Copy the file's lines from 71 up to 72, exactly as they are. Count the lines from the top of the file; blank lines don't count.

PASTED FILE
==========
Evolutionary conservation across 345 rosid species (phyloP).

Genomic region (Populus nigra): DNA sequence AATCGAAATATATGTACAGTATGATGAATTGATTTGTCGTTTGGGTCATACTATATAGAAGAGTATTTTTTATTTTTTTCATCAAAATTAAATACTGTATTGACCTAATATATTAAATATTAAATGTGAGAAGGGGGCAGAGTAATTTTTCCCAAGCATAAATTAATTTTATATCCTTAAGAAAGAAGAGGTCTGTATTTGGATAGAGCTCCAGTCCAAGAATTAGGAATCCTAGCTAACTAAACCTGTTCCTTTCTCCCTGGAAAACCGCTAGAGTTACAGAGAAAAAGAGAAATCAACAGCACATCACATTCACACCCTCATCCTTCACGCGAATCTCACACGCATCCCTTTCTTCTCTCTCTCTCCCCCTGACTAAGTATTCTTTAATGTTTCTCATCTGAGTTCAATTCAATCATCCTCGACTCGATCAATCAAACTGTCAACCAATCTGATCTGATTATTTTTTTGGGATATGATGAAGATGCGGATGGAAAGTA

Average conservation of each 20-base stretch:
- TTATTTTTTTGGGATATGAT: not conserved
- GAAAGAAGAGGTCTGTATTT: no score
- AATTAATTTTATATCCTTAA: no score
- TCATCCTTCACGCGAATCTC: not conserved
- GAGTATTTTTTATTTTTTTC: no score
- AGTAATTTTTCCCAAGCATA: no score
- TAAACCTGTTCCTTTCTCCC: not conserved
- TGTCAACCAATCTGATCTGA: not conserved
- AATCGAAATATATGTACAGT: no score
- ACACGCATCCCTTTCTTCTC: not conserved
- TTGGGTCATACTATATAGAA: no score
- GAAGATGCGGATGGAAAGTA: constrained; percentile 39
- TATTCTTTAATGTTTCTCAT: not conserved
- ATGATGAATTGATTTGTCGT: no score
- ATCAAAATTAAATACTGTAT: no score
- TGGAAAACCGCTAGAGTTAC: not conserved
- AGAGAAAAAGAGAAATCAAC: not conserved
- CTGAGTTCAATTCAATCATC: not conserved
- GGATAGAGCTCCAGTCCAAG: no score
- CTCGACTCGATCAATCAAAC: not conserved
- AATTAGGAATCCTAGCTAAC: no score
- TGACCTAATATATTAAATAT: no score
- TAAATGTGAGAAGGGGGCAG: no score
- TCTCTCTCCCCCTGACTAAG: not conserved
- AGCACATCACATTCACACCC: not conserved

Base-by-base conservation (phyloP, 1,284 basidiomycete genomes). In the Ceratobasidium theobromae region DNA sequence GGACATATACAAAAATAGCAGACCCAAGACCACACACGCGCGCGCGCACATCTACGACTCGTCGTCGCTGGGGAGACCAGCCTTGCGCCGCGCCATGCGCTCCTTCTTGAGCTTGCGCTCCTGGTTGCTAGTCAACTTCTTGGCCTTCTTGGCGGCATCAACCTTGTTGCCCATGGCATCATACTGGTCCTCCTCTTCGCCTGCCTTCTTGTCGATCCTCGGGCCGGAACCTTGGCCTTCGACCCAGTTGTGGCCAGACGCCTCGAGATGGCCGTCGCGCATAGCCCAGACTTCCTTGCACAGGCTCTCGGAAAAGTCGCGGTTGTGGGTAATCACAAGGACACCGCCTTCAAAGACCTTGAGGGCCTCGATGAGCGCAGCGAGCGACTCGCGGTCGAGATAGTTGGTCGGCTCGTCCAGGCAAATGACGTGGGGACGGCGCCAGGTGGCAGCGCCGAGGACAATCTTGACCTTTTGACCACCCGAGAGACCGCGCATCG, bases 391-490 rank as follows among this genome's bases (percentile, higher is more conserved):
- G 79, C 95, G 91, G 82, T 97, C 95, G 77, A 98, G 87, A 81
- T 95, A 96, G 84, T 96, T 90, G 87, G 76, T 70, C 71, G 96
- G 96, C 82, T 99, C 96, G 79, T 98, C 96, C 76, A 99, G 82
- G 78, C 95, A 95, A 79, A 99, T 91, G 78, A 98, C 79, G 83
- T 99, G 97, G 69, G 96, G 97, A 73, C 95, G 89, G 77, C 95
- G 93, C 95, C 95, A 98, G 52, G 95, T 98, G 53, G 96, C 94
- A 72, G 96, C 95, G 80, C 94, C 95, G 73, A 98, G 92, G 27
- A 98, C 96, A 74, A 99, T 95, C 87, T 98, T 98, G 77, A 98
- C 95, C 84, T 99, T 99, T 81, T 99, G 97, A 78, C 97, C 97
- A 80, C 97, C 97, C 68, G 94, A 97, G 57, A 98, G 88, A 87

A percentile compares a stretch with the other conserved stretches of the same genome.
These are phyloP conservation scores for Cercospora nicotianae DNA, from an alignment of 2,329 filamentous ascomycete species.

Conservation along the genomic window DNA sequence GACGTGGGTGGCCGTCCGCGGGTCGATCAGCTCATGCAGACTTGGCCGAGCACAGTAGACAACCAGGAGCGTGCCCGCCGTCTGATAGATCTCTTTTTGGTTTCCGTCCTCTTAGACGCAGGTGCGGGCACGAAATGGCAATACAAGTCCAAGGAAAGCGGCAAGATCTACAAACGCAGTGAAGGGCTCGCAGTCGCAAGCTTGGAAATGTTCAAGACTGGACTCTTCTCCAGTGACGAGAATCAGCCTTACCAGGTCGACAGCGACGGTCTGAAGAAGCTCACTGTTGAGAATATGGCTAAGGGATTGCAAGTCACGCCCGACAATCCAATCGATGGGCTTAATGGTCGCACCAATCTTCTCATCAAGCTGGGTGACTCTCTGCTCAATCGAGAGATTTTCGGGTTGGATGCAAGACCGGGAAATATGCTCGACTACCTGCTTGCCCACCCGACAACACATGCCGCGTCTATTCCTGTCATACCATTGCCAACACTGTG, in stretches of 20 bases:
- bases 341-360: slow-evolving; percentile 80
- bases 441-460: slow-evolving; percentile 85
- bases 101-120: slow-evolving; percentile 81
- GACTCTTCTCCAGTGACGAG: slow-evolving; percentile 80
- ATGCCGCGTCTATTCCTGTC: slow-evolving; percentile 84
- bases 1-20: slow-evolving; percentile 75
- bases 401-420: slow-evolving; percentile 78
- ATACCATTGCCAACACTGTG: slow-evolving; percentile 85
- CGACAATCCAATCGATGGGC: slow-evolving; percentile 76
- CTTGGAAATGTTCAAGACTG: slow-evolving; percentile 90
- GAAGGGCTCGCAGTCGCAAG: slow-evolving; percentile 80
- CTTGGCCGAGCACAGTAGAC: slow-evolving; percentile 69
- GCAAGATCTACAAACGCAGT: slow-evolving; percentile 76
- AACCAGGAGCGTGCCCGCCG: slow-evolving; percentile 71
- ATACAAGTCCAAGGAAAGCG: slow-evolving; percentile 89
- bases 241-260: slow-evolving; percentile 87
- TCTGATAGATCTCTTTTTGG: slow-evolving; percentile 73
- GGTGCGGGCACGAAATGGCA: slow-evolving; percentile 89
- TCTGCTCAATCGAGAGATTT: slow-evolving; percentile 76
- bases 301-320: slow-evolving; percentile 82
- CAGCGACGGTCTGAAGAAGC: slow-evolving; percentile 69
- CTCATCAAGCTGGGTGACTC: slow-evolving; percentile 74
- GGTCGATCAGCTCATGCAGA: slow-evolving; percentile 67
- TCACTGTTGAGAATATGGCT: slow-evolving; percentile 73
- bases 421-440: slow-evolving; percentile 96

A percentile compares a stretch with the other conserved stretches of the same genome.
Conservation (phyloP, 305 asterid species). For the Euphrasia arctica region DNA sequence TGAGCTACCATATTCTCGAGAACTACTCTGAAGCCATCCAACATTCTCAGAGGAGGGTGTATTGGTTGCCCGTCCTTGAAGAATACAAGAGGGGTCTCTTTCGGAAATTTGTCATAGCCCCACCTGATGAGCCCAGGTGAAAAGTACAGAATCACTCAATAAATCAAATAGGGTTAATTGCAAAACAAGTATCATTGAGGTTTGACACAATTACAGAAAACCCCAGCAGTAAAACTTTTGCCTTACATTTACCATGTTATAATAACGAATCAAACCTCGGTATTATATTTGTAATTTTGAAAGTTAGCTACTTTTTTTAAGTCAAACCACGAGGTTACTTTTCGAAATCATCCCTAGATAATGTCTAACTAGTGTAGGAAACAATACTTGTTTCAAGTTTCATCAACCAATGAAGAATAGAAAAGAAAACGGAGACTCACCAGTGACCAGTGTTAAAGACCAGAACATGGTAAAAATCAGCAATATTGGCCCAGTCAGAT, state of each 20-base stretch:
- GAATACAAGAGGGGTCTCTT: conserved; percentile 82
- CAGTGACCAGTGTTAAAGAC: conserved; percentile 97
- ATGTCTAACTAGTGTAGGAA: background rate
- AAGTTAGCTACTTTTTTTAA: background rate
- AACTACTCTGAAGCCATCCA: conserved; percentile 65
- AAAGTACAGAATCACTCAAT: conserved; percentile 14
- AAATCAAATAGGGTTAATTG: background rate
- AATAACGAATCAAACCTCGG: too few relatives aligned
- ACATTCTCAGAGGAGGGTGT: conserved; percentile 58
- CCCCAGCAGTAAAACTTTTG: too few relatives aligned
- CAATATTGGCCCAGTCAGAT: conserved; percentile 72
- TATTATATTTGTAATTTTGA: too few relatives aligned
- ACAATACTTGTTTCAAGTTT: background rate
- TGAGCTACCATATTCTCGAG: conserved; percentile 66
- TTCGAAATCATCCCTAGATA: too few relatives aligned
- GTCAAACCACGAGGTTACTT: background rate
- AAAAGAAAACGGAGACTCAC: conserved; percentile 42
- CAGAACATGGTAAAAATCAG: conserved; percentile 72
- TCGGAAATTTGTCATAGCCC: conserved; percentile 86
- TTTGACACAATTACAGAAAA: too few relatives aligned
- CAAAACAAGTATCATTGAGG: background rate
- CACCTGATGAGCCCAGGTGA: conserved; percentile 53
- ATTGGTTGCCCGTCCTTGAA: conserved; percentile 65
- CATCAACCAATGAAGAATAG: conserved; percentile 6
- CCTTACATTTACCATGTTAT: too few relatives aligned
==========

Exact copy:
- CAGTGACCAGTGTTAAAGAC: conserved; percentile 97
- ATGTCTAACTAGTGTAGGAA: background rate